The first question a college coach will ask once they are sold on you as a player is, “Can they get into school academically?”
Before you will be able to accept an athletic scholarship, practice, and compete you will need to register with the NCAA Eligibility Center and have your academic and amateur status verified. We will be going into depth about the NCAA Eligibility Center and its standards shortly, but understand that it is critical to plan academically and take your schoolwork seriously.
Admission requirements do vary greatly from school to school, even for athletes. You will have to meet standards within the Division (I, II, III) but possibly have to meet an even higher standard at particular schools. Just because you meet the Division I standards doesn’t mean you will meet a particular school’s standards.
Many players may shoot to qualify academically for Division I but they may fall short of the Division II standards and not be eligible for those scholarships. It’s best to aim higher academically than to just meet the bottom standards, you may not get a Division I offer and then be stuck because you don’t qualify academically for Division II.
Since recruiting is such a time-consuming process for coaches and they are constantly evaluating so many players, if they know you aren’t even close to meeting the NCAA’s and University’s academic standards, they will likely drop you from their watch list and move on to the next player.
To most coaches, you aren’t worth their time if they know it will be an issue to get you into school academically. Coaches simply don’t have the time to battle for you, it’s a process of appeals and special considerations that takes months of attention. Just so you know, in several cases, coaches are also recruiting other players with the same talent who are on track to have the grades to easily qualify.
Academic advisors at many universities may request transcripts of prospective student-athletes from coaches in order to project or predict how recruits will finish high school academically or what deficiencies they will need to take care of while planning for their senior year. They may even have standards in place that can end your recruitment or put your official visit on hold if they don’t believe you will academically qualify.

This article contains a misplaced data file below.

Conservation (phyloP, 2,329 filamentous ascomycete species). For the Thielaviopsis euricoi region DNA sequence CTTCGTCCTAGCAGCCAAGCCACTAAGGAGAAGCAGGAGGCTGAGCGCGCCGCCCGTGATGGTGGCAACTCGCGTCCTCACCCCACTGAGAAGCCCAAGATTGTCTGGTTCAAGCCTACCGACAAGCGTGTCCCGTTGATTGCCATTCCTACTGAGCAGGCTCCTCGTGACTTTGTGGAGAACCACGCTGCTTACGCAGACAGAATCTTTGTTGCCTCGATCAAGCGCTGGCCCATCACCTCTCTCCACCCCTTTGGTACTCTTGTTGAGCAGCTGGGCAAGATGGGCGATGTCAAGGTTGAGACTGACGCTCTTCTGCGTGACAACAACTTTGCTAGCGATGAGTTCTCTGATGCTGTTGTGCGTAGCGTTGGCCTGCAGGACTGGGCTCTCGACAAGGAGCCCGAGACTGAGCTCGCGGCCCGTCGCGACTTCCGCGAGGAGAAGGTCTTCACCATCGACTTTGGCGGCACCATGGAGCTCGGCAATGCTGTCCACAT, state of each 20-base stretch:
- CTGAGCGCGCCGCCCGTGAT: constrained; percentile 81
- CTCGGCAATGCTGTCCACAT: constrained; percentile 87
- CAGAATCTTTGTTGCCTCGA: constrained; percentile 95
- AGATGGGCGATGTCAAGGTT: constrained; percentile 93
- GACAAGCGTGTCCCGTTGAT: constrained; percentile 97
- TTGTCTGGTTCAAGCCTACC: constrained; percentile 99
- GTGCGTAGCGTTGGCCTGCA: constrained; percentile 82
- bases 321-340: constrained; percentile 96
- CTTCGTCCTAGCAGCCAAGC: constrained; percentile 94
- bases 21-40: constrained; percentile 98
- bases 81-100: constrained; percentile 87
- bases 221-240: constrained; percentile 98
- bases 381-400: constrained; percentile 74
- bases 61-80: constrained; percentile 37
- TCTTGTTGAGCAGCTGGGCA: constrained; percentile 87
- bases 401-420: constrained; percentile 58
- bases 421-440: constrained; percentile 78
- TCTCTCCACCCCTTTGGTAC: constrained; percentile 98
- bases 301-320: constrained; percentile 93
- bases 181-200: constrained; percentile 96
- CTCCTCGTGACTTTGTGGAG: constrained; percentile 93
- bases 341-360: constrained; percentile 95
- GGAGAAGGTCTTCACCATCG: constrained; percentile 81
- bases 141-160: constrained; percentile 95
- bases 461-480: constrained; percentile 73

Be sure to use the NCAA Eligibility Center code of 9999 when you register for the SAT or ACT to ensure that all of your scores are reported directly to the NCAA Eligibility Center from the testing agencies. Test scores that appear on transcripts will not be accepted!
It is also important to remember that the NCAA GPA (grade point average) is calculated using NCAA core courses only, be sure to look at your high school’s ‘List of NCAA Courses on the NCAA Eligibility Center’s website. These courses generally fall into the categories of math, science, English, social studies, and foreign language. Only courses that appear on your school’s list will be used in the calculation of the core GPA!
In my experiences, players aren’t held back academically because of a lack of intelligence but rather a lack of effort. Don’t let this be you! Your school, the ACT/SAT and college coaches can work with you if you have learning disabilities, concentration problems, or credit deficiencies but you must address these issues as soon as possible!
Original Article via 1001RecruitTips.com